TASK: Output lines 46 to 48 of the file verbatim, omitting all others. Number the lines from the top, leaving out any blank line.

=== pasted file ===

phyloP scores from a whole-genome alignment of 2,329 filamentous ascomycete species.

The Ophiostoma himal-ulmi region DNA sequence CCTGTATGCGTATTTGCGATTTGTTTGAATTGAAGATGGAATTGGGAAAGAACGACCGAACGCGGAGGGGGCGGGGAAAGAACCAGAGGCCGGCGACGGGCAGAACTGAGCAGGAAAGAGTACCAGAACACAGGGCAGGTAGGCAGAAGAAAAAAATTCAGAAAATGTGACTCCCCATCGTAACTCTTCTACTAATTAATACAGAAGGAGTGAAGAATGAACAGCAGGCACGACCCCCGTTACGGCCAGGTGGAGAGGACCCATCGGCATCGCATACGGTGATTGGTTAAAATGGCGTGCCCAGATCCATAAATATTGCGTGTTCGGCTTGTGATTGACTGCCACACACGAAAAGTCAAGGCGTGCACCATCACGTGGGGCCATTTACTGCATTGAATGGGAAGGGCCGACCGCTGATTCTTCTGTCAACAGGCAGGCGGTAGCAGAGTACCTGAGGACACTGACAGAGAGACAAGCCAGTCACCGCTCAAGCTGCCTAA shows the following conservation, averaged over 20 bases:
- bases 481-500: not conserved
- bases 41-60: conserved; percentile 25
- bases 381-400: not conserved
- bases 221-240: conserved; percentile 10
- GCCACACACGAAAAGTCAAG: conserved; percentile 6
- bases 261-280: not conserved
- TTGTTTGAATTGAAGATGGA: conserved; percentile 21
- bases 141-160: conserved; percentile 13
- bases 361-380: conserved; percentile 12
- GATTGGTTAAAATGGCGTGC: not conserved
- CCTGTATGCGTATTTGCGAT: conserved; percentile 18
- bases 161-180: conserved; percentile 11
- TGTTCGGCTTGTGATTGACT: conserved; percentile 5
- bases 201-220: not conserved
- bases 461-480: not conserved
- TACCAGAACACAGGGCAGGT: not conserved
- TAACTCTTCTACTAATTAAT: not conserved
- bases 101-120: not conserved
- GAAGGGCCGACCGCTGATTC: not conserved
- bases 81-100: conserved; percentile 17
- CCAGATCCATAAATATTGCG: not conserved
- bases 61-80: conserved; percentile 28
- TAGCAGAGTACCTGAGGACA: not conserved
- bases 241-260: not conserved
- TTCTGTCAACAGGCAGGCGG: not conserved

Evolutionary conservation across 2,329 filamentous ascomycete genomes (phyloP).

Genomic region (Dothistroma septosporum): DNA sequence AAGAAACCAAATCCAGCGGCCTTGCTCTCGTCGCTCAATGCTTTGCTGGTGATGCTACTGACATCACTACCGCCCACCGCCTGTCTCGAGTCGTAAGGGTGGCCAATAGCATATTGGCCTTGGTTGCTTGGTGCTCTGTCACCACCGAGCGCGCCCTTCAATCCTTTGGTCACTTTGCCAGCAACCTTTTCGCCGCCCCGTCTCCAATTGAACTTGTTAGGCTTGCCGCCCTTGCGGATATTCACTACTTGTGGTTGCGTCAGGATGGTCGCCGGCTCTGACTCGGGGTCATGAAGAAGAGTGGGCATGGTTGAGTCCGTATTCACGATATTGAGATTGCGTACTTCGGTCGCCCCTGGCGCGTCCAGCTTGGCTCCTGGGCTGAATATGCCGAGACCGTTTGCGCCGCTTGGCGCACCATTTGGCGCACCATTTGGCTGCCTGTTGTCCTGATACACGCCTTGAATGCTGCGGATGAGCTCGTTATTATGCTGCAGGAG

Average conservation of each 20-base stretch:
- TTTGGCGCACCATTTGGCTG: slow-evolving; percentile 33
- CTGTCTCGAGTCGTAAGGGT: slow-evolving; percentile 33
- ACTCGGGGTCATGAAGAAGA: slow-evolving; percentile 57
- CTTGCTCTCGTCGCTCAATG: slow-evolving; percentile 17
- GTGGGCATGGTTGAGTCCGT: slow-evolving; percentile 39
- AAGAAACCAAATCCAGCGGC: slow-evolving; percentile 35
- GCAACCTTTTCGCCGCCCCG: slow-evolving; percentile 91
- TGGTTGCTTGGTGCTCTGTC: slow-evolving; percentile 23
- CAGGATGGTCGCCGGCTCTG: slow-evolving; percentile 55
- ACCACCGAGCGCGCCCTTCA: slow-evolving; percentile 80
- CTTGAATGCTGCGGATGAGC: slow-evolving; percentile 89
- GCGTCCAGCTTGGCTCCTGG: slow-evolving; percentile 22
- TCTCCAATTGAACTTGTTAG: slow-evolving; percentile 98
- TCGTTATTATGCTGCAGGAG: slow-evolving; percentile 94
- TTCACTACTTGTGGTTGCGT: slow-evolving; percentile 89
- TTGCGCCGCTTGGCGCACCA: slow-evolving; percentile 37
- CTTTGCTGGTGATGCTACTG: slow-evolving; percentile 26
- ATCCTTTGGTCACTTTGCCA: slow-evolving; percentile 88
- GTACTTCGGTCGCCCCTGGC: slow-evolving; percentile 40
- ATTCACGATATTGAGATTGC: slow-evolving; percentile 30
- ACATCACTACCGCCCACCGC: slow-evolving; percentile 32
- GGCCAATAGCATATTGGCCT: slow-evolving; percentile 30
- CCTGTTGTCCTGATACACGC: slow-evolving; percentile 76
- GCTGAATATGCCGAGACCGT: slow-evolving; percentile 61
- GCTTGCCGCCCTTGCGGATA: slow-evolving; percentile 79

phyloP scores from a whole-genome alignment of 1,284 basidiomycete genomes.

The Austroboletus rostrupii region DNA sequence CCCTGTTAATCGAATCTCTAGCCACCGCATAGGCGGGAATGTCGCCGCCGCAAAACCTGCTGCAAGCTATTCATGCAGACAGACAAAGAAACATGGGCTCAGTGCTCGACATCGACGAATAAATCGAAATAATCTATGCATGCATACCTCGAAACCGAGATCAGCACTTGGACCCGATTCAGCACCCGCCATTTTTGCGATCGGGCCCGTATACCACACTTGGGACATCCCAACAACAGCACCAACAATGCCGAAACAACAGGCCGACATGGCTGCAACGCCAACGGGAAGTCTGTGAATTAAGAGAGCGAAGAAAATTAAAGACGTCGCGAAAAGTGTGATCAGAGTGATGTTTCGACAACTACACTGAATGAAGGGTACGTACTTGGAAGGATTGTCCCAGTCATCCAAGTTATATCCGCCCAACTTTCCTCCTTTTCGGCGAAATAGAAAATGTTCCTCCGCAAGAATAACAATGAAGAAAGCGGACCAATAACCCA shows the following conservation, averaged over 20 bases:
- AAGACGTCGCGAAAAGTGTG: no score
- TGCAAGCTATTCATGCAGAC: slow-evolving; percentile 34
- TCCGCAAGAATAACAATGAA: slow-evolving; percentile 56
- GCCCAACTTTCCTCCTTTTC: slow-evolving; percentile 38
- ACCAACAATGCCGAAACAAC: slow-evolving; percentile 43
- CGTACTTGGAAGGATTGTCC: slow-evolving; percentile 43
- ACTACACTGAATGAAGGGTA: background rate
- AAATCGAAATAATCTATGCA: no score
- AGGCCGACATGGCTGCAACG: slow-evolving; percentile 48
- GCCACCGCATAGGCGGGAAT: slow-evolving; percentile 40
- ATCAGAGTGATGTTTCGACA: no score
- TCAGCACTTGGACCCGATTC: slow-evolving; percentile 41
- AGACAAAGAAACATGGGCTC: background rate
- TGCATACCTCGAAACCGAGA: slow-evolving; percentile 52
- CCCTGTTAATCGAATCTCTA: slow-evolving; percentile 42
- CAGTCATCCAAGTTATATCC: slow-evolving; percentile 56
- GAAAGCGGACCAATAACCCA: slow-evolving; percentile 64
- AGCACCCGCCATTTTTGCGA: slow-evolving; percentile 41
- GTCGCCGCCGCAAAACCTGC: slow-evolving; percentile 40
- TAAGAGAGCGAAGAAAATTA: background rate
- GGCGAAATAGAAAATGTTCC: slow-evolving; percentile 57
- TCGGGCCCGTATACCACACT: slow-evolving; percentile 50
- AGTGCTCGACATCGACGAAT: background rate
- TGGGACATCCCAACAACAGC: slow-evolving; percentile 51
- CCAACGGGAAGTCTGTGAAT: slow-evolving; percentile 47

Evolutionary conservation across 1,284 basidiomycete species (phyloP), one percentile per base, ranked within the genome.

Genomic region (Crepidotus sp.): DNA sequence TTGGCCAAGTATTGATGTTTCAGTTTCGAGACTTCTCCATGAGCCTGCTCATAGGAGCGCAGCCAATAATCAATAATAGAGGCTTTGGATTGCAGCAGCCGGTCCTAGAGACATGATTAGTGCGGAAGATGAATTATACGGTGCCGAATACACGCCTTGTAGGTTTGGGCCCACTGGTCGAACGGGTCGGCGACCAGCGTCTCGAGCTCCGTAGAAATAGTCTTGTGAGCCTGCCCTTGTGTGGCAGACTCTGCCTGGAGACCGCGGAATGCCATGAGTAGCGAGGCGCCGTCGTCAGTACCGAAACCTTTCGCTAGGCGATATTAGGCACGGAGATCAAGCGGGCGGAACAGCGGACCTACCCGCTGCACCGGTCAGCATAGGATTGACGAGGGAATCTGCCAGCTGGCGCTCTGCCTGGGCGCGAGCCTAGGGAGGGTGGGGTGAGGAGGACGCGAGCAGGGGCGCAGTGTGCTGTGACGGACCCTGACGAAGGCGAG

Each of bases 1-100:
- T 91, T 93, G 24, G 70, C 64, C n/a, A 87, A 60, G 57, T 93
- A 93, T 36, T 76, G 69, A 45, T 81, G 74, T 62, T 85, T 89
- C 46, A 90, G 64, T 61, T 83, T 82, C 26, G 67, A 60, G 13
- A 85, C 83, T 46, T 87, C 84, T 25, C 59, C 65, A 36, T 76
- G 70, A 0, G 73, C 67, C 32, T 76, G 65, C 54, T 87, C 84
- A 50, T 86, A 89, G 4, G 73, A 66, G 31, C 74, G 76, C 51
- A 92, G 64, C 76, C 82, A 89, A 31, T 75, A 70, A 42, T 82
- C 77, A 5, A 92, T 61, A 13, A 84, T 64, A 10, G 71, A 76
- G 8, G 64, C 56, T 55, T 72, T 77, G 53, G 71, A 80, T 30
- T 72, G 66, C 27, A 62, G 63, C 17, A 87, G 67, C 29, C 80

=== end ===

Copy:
- TTGCGCCGCTTGGCGCACCA: slow-evolving; percentile 37
- CTTTGCTGGTGATGCTACTG: slow-evolving; percentile 26
- ATCCTTTGGTCACTTTGCCA: slow-evolving; percentile 88